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IDSVA presents the final webinar in the series "The Blazing World, Or the Climatological Imperative: From Inaction to Reimagination"

IDSVA is pleased to present the final webinar in the International conference series, “The Blazing World, Or the Climatological Imperative: From Inaction to Reimagination,” on April 5, 2-4 pm EDT. The conference series so far engaged with, on the one hand, the inaction of climate science and, on the other, artistic-philosophical interventions. For this third webinar, please join Andreas Weber (Berlin, Germany), Nephi Craig (White Mountain Apache Reservation, Arizona), and Piripi Kingi Waretini (Aotearoa, New Zealand). The event is moderated by Dejan Lukic, IDSVA Core Faculty (New Mexico).

Free and open to the public. Register here.

Ceremonial Robe, Western Apache, ca. 1880. Native-tanned leather, pigment. Dimensions: L. 76 x W. 54 in. (193 x 137.2 cm). The Metropolitan Museum of Art.

Andreas Weber: The Atmosphere as Breath

The earth’s atmosphere is mostly understood as a vast reservoir of anorganic gasses – as dead matter, which is relevant for life, but itself is not alive. Climate policy usually centers on “getting the balance of this reservoir right.” But the atmosphere is not lifeless. It rather is our (in the sense of us-as-shared-life) collective breath, the phase of breath in which it establishes full reciprocity between all individual living subjects. The atmosphere consists of the invisible, gaseous bodies of all living beings. 

Nephi Craig: Trauma, Violence and Internalized Supremacy

Indigenous paradigms view Colonialism as a "shapeshifter" or a monster with a violent appetite for life. Colonization rages blindly to remain in power while devouring our world. This session presents Colonization as the act of violence and Colonialism as the behavioral health pandemic that ensues. Indigenous perspectives, values, and intergenerational vitality offer remedy and place-based renewal.  

Piripi Kingi Waretini: He aituā! He aituā! (Death! Death!): Urging Interconnectedness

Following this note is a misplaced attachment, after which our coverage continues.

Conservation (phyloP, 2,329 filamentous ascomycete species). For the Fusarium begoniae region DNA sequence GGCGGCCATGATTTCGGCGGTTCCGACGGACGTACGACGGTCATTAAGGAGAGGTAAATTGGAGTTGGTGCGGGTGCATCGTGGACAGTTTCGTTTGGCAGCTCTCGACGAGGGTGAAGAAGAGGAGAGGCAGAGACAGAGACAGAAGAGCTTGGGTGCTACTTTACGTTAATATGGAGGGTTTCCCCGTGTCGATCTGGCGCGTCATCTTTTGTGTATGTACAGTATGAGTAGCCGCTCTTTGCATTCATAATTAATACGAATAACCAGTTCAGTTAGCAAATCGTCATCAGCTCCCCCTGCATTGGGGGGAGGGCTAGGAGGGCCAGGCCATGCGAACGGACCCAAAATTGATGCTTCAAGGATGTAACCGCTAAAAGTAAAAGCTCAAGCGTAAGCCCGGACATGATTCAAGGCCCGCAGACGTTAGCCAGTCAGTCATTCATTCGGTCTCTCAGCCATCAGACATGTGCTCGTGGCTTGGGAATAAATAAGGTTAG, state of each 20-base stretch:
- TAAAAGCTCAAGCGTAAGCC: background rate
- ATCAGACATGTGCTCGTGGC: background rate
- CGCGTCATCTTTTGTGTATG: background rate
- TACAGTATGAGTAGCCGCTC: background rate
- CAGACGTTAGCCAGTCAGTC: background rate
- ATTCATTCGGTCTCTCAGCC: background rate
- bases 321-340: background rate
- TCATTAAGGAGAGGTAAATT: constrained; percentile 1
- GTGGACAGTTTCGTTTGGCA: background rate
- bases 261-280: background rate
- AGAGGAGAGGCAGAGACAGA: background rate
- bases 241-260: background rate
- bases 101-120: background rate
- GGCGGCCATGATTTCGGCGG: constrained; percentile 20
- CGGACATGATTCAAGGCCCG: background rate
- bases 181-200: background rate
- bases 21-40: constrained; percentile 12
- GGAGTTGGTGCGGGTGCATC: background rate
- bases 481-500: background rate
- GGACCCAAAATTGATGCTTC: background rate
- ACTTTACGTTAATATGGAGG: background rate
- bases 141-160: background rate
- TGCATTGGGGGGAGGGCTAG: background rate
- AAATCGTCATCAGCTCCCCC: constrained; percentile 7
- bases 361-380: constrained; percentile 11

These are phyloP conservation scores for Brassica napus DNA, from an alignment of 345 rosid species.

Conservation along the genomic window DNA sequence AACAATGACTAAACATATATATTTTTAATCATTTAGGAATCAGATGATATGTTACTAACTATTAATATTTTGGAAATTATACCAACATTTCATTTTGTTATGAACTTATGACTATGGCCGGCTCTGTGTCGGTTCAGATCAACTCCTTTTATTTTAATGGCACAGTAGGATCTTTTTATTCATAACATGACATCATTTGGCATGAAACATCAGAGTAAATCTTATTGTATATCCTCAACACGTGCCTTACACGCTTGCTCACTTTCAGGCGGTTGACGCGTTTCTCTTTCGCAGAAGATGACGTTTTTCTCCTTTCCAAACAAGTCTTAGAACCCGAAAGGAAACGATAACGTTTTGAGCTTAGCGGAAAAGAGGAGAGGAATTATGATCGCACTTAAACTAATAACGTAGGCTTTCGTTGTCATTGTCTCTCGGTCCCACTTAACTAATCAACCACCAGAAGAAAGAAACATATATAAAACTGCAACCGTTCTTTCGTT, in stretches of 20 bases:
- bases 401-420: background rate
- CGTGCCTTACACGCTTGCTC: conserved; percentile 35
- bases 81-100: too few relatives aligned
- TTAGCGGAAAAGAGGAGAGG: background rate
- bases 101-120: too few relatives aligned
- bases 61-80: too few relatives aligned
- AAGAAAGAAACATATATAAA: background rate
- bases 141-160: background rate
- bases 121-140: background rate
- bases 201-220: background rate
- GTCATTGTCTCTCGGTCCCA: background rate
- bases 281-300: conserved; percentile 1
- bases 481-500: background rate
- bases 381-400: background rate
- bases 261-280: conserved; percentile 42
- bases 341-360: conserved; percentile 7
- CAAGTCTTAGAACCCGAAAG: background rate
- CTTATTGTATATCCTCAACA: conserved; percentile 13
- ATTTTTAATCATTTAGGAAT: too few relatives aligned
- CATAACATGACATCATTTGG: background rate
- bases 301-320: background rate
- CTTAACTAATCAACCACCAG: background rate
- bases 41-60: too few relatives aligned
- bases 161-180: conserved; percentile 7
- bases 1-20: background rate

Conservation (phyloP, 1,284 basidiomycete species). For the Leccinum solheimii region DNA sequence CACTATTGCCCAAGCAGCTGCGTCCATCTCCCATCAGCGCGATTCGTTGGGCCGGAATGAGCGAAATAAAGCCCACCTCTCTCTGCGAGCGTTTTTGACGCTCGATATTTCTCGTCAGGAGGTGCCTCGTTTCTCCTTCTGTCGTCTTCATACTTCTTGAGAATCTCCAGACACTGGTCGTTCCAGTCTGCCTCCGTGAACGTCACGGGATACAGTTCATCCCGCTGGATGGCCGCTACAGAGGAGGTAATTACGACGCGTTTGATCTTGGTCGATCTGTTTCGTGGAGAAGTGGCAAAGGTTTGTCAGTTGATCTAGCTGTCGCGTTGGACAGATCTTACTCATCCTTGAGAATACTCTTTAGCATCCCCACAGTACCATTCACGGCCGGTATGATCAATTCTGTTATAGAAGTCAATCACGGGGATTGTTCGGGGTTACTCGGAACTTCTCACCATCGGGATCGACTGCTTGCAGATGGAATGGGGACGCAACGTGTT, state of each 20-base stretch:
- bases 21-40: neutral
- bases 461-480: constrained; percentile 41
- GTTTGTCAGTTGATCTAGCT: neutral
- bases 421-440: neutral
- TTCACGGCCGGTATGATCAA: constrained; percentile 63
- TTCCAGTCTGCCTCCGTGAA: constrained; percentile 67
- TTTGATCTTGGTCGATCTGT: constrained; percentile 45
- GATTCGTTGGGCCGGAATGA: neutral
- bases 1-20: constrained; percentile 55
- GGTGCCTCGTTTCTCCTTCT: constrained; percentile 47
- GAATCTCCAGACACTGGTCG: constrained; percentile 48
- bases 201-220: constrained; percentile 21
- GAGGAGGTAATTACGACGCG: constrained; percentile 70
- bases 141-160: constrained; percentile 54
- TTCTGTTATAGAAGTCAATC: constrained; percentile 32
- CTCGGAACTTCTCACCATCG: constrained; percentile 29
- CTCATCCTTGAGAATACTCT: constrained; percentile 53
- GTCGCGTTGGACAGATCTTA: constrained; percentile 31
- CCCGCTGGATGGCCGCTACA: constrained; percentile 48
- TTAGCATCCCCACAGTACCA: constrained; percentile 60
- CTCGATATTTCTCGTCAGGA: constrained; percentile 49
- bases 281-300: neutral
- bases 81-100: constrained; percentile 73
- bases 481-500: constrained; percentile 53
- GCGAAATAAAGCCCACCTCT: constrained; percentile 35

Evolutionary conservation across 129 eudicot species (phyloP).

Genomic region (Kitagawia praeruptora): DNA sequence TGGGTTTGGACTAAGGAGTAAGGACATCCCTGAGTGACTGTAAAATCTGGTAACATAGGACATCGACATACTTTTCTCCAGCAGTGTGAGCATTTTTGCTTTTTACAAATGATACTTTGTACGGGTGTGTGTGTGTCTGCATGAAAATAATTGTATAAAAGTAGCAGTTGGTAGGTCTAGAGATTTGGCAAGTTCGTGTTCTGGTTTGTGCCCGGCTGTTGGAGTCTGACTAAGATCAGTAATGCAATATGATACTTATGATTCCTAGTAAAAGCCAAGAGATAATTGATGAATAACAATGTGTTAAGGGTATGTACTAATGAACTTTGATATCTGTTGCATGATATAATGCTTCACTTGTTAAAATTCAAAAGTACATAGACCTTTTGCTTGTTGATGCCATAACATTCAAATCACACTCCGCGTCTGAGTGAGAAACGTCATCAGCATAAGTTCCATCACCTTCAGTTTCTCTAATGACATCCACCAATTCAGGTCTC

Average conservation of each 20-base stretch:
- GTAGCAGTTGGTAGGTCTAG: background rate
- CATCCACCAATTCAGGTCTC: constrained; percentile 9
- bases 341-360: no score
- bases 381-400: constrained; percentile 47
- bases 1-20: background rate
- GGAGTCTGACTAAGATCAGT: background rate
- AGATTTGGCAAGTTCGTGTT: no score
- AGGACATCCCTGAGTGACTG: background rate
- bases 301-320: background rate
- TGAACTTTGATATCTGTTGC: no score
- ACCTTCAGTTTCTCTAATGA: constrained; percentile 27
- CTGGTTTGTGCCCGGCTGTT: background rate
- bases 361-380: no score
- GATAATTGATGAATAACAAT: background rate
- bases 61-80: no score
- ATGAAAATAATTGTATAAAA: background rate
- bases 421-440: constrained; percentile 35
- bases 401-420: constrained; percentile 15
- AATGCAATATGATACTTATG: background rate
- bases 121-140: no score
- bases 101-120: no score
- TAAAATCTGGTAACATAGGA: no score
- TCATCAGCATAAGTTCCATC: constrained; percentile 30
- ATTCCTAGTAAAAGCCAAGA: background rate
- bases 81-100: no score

The iconography of Māori spirituality resonates with indigenous cultures globally, illustrating our unique approach to understanding the unknown through storytelling and our deep connection to the natural world. Papa-tūā-nuku, often referred to as Mother Earth, embodies the intricate interconnectedness of all life, serving as the foundation of the Māori worldview. Two aphorisms encapsulate the profound relationship between humanity and the Earth. First, "Whatu ngarongaro te tangata, toitū te whenua" (“People pass, the land remains”) acknowledges the enduring presence of the land despite the transient nature of human existence. Second, "He aituā! He aituā!" (“Death! Death!”) serves as a poignant reminder of the catastrophic consequences awaiting if we fail to recognize the gravity of our impact on the environment. 


Andreas Weber is a biologist, philosopher, and nature writer. He focuses on a re-evaluation of our understanding of the living. He proposes to view – and treat – all organisms as subjects and hence the biosphere as a meaning-creating and poetic reality. Weber is Visiting Professor at the UNISG, Pollenzo, Italy, and teaches at the University of the Arts, Berlin. He contributes to major German newspapers and magazines and has published more than fifteen books, most recently, Enlivenment: A Poetics for the Anthropocene (MIT Press, 2019) and Sharing Life: The Ecopolitics of Reciprocity (Boell Foundation, 2020).

Nephi Craig has 24 years of culinary experience in the U.S. and internationally. He is an enrolled member of the White Mountain Apache Tribe and half Navajo. Chef Craig is the founder of the Native American Culinary Association or NACA, an organization/network that is dedicated to the research, refinement, and development of Native American Cuisine. Craig was featured in the film Gather (2020), a documentary on Indigenous Food Sovereignty, and is a pioneer in the development of "Restorative Indigenous Food Practices." He received an honorary doctorate from IDSVA in 2022 for his achievements. 

Piripi Kingi Waretini (Waikato Maniapoto tribal confederation) is a certified translator with Te Taura Whiri i te Reo Māori (Māori Language Commission) whose translation work ranges from complex legal documentation and Pushkin’s poetry in iambic tetrameter to several movie scripts. Waretini was the inaugural kaiwhakahaere Māori Advisor to Parliamentary Service and The Office of the Clerk. Waretini is a poet, writer, and musical composer and, amongst other things, was the former Wellington Chair of Ngā Puna Waihanga (NZ Māori Artists and Writers).

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